+Execution of Complex Strategy
Turn 9 Feedback uses:
- After action reviews
- Complex charts and graphs
- Multiple analyses of plays
- Advice for future plays
- Consequences of actions taken
When learners first engage the sim, they are focused on Turn 1 Feedback. But after a few iterations, either replaying or continuing on to advanced levels, the learners increasingly focus on Turn 9 Feedback.
One necessity of building these nested feedback cycles is that we have to spend a lot more time thinking about failure than thinking about success. Our increasing challenge is how to help learners recognize, and then avoid, failure. This also gets to a concept of level design, again familiar to gamers and foreign to traditional instructional designers.
The bad news is that this is obviously a lot of work. The good news is that it produces formal learning experiences that teach much more, in much less time, in a format that meets the needs of the next generation of learners.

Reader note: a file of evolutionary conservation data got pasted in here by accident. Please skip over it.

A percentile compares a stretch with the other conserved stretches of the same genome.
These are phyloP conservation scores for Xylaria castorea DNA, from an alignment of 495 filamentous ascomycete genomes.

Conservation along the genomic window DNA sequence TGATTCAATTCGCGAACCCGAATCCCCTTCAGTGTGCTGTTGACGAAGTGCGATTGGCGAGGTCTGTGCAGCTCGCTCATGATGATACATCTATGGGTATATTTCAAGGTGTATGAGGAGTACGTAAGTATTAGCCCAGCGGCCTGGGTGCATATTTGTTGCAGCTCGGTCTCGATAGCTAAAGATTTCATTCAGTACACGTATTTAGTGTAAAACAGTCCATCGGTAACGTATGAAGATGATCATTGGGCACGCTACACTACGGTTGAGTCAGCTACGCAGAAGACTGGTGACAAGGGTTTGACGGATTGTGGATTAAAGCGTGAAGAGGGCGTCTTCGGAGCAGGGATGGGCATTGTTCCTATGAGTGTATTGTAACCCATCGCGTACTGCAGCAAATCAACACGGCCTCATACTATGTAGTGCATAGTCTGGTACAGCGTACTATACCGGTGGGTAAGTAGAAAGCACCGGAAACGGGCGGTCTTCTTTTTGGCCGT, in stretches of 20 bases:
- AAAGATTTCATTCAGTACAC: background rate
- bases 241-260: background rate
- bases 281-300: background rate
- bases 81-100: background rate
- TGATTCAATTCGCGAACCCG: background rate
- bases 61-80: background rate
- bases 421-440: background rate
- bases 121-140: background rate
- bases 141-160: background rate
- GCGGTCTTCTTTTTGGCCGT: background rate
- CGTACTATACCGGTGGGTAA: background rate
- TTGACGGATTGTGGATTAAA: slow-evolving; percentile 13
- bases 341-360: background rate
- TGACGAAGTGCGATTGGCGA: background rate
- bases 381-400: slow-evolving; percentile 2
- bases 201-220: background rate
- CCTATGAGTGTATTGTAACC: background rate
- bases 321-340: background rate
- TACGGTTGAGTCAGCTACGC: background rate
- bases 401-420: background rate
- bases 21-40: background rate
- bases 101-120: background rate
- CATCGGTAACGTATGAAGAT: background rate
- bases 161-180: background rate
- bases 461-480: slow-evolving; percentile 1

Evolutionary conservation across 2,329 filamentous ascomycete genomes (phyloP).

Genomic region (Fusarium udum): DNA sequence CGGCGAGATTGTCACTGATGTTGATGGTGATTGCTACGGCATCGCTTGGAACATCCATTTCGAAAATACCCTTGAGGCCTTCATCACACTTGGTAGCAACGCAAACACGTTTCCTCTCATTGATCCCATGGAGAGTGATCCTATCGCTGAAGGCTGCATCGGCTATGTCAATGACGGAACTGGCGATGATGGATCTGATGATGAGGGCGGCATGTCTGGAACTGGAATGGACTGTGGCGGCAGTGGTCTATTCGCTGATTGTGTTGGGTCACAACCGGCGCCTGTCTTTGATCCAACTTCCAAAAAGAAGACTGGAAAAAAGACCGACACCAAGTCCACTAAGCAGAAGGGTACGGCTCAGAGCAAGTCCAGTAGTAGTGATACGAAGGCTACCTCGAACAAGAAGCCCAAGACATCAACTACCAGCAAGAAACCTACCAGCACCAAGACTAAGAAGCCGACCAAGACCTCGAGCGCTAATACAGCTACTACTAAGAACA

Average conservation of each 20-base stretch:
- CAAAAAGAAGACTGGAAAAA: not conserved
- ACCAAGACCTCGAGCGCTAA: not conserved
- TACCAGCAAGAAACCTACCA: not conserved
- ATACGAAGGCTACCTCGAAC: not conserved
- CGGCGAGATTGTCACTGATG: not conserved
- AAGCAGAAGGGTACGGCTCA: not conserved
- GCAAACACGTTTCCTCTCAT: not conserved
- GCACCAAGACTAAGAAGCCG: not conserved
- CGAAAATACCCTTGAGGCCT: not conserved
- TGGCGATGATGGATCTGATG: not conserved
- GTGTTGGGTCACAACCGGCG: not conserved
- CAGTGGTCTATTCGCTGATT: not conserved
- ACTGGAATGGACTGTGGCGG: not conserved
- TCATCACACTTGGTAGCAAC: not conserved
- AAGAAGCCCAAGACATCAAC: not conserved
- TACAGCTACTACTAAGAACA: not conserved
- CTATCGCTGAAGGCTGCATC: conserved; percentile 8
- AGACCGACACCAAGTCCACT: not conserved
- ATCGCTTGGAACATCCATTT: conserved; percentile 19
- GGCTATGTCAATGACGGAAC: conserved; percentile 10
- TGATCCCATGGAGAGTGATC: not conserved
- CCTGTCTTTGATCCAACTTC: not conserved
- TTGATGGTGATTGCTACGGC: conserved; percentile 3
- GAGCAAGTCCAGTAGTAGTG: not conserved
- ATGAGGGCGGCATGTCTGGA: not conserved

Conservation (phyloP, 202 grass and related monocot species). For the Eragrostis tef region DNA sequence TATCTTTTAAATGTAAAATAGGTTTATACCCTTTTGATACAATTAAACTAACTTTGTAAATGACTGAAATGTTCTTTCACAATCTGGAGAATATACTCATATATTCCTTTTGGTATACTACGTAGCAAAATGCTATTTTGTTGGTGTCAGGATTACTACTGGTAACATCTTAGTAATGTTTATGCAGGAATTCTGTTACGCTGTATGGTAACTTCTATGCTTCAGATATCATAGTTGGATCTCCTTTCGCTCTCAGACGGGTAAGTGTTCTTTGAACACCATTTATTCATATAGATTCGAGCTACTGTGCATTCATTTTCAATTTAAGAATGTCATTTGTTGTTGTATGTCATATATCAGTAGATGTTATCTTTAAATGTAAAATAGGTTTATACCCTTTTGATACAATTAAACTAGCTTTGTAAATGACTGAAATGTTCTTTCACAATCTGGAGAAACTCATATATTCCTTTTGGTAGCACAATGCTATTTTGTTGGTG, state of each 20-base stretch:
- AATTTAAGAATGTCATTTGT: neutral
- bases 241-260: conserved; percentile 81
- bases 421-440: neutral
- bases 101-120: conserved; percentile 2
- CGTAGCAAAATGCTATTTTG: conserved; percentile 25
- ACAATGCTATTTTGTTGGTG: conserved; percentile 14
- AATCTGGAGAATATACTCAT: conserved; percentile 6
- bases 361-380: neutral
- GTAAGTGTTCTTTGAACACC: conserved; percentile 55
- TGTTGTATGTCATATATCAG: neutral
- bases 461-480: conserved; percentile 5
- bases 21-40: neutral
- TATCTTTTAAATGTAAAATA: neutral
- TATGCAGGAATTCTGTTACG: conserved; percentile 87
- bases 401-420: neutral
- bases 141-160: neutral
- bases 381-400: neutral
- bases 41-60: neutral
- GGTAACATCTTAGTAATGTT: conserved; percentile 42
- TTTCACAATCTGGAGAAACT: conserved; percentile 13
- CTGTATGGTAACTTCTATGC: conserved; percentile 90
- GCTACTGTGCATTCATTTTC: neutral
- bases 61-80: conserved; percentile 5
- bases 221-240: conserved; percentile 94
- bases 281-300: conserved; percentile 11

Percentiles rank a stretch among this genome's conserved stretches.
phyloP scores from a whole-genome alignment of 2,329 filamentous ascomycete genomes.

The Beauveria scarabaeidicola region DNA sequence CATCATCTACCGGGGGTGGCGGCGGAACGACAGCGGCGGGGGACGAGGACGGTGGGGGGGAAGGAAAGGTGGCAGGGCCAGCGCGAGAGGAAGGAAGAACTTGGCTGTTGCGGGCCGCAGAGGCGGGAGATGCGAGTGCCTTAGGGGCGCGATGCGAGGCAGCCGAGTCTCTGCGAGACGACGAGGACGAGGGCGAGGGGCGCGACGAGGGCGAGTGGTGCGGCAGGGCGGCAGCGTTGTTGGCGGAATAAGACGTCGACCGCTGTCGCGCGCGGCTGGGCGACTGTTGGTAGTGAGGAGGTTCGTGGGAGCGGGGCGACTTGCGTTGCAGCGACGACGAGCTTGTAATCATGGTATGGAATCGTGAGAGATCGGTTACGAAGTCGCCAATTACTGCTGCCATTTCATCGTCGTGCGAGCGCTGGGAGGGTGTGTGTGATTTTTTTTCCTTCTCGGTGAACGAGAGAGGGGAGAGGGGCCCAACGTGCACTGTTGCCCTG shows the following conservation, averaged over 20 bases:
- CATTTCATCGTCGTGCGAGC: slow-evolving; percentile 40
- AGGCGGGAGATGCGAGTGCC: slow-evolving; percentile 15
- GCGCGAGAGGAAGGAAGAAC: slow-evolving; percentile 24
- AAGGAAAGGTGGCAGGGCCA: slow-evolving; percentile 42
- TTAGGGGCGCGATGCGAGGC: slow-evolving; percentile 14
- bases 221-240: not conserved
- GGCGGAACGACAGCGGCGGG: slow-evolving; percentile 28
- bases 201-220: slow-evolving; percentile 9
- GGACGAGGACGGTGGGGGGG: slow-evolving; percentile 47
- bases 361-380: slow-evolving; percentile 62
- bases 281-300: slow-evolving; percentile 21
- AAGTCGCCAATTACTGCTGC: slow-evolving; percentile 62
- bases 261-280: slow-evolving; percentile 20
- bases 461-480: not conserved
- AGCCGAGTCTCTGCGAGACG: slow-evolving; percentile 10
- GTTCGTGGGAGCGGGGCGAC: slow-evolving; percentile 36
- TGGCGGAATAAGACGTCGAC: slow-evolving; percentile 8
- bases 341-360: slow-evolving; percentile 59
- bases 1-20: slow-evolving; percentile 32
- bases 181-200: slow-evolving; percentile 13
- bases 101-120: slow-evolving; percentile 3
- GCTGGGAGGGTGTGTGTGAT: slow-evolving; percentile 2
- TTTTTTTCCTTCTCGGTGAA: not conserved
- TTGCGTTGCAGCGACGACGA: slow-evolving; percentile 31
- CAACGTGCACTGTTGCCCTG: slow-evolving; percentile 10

Friday, April 22
Computer games designers get this, in that they think about the interface and the complexity of interaction, although they also mislead us, in that they don't care about transferability of skills to the real world; they also rely quite a bit on established genres (first person shooters, real-time strategies).
Not realizing the learning opportunity of the interface, as is the case with traditional designers and learners used to traditional models, has a feedback loop of problems.
If the learner does not realize that the interface is part of the learning, they think the time spent learning the interface is wasted time, which they resent.